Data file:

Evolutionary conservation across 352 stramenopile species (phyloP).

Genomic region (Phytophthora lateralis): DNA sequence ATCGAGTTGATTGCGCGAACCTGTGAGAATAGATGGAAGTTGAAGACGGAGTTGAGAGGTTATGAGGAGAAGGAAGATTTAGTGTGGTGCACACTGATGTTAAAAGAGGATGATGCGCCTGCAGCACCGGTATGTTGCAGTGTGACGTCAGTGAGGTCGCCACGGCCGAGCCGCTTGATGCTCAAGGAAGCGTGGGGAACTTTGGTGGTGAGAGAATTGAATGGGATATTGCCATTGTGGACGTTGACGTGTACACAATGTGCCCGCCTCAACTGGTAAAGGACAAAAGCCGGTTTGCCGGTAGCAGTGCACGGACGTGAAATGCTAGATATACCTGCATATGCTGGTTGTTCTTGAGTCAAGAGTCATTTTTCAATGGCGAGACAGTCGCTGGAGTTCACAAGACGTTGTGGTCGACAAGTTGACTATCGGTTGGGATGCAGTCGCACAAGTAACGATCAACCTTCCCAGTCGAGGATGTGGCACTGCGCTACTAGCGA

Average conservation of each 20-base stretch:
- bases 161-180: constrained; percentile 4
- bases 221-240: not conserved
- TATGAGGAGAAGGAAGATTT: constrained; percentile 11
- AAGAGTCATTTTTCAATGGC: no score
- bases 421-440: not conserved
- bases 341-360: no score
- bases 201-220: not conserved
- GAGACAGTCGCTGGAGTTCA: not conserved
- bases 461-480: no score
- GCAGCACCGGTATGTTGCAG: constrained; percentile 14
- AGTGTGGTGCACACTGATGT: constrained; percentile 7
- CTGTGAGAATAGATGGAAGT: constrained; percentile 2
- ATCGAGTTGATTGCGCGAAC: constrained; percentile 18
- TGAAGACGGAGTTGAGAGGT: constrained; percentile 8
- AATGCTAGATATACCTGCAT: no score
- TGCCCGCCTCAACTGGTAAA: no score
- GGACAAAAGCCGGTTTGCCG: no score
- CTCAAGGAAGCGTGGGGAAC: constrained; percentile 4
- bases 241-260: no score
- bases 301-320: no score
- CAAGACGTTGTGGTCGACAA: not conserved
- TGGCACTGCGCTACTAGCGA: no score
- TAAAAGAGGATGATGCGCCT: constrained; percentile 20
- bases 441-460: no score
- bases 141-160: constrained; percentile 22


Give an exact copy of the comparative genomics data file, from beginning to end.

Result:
Evolutionary conservation across 352 stramenopile species (phyloP).

Genomic region (Phytophthora lateralis): DNA sequence ATCGAGTTGATTGCGCGAACCTGTGAGAATAGATGGAAGTTGAAGACGGAGTTGAGAGGTTATGAGGAGAAGGAAGATTTAGTGTGGTGCACACTGATGTTAAAAGAGGATGATGCGCCTGCAGCACCGGTATGTTGCAGTGTGACGTCAGTGAGGTCGCCACGGCCGAGCCGCTTGATGCTCAAGGAAGCGTGGGGAACTTTGGTGGTGAGAGAATTGAATGGGATATTGCCATTGTGGACGTTGACGTGTACACAATGTGCCCGCCTCAACTGGTAAAGGACAAAAGCCGGTTTGCCGGTAGCAGTGCACGGACGTGAAATGCTAGATATACCTGCATATGCTGGTTGTTCTTGAGTCAAGAGTCATTTTTCAATGGCGAGACAGTCGCTGGAGTTCACAAGACGTTGTGGTCGACAAGTTGACTATCGGTTGGGATGCAGTCGCACAAGTAACGATCAACCTTCCCAGTCGAGGATGTGGCACTGCGCTACTAGCGA

Average conservation of each 20-base stretch:
- bases 161-180: constrained; percentile 4
- bases 221-240: not conserved
- TATGAGGAGAAGGAAGATTT: constrained; percentile 11
- AAGAGTCATTTTTCAATGGC: no score
- bases 421-440: not conserved
- bases 341-360: no score
- bases 201-220: not conserved
- GAGACAGTCGCTGGAGTTCA: not conserved
- bases 461-480: no score
- GCAGCACCGGTATGTTGCAG: constrained; percentile 14
- AGTGTGGTGCACACTGATGT: constrained; percentile 7
- CTGTGAGAATAGATGGAAGT: constrained; percentile 2
- ATCGAGTTGATTGCGCGAAC: constrained; percentile 18
- TGAAGACGGAGTTGAGAGGT: constrained; percentile 8
- AATGCTAGATATACCTGCAT: no score
- TGCCCGCCTCAACTGGTAAA: no score
- GGACAAAAGCCGGTTTGCCG: no score
- CTCAAGGAAGCGTGGGGAAC: constrained; percentile 4
- bases 241-260: no score
- bases 301-320: no score
- CAAGACGTTGTGGTCGACAA: not conserved
- TGGCACTGCGCTACTAGCGA: no score
- TAAAAGAGGATGATGCGCCT: constrained; percentile 20
- bases 441-460: no score
- bases 141-160: constrained; percentile 22